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Discussion Starter · #1 · (Edited)
SO... I have regularly cleaned my MAF sensor in my 20 year old 5.3 tahoe..

I decided to take a look at my MAP sensor and after 150k miles and 20 years look damn good.. a little wet oil on it likely from the PCV as it feeds into the intake just in front of it..

now having done some research on the DMAX I see that many times this MAP causes codes and on the L5P it seems prone as well

so with 17k on the motor I took a look at it and sure enough it was pretty sooty and even had some globby clumps on it as well.. looked like dry soot, not wet/oily but .. in my opinion pretty dirty for such low miles on a sensor that is supposed to accruable measure air mass temp/pressure

is there a recommended cleaning interval on these.. I have seen everything from do it every oil change to just let it fail?

while we are at it.. the l5P is probably the most instrumented diesel out there.. what other sensors need regular cleaning.. not running an oiled air filter but I assume the MAF should be done occaisionally?

how about the EGR... ?

for that mater, how many folks clean out the entire EGR cooler?

deleting not an option so I need to keep emissions compliant setup running as efficient as possible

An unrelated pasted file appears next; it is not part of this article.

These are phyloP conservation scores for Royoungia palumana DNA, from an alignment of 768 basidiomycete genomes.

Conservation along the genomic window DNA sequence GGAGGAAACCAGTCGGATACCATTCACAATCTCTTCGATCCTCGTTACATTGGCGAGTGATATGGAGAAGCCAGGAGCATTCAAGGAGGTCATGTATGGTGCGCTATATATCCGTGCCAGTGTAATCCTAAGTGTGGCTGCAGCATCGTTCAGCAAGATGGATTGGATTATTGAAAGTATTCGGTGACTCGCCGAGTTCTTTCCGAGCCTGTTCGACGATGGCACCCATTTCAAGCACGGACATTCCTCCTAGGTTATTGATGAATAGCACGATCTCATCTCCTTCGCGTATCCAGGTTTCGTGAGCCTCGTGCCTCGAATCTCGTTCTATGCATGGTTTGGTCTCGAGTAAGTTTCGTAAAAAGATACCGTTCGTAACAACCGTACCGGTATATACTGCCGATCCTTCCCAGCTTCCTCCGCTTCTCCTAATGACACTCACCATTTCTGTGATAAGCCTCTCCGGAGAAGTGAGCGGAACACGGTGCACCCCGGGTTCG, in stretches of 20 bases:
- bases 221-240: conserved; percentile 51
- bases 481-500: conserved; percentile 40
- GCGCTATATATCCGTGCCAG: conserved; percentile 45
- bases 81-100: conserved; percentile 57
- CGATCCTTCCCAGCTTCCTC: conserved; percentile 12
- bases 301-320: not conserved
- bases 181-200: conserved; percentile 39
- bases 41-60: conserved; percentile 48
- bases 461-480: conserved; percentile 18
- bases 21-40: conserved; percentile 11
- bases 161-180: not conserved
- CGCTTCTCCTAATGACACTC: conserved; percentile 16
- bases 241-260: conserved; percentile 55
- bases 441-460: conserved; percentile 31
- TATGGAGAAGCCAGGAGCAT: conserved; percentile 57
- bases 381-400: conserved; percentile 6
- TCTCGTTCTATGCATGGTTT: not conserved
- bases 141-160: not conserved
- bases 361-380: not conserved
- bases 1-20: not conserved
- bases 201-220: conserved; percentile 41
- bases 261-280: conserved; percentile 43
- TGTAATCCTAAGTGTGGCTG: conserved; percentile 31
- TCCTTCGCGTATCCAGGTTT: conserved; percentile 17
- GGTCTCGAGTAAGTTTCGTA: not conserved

anyone have a good preventive maintenance routine for the L5P??

thanks

UPDATE 1

ok so I finally found a reference and I was right on my guess that the sensor on the L5P is not a MAP but a TMAP (Temperature Manifold Absolute Pressure)

so indeed it does have a thermocouple that hangs into the charge air to
1 more quickly respond to changing charge air temps based on both turbo work and EGR

2 to ensure that the EGR is actually responding by noting the increase in temp when the EGR is commanded open.. thus hampering blocking plates (emissions compliance)

THEREFORE : I stand behind my recommendation that in the L5P while placement on the TMAP results in more soot being downstream of both the turbo/EGR/PCV .. that the use of standoff blocks to take the sensor out of the flow is a bad idea as it will slow the response of the sensor thereby making the ECM fuel map less accurate resulting in poor performance and increased soot production

reference .. Banks derringer instructions

3. On the top of the L5P engine, you will find a Temp/Manifold Absolute Pressure (TMAP) sensor mounted on the intake manifold. Disconnect the TMAP sensor plug (4 Pin) by sliding the back the grey locking tab on the OEM harness connector. After sliding back the locking tab, pull the plug from the TMAP sensor. If the connector doesn’t easily pull away from the sensor, use your thumb to slightly depress the grey locking tab. Jiggling the connector gently should allow it to slide off the sensor.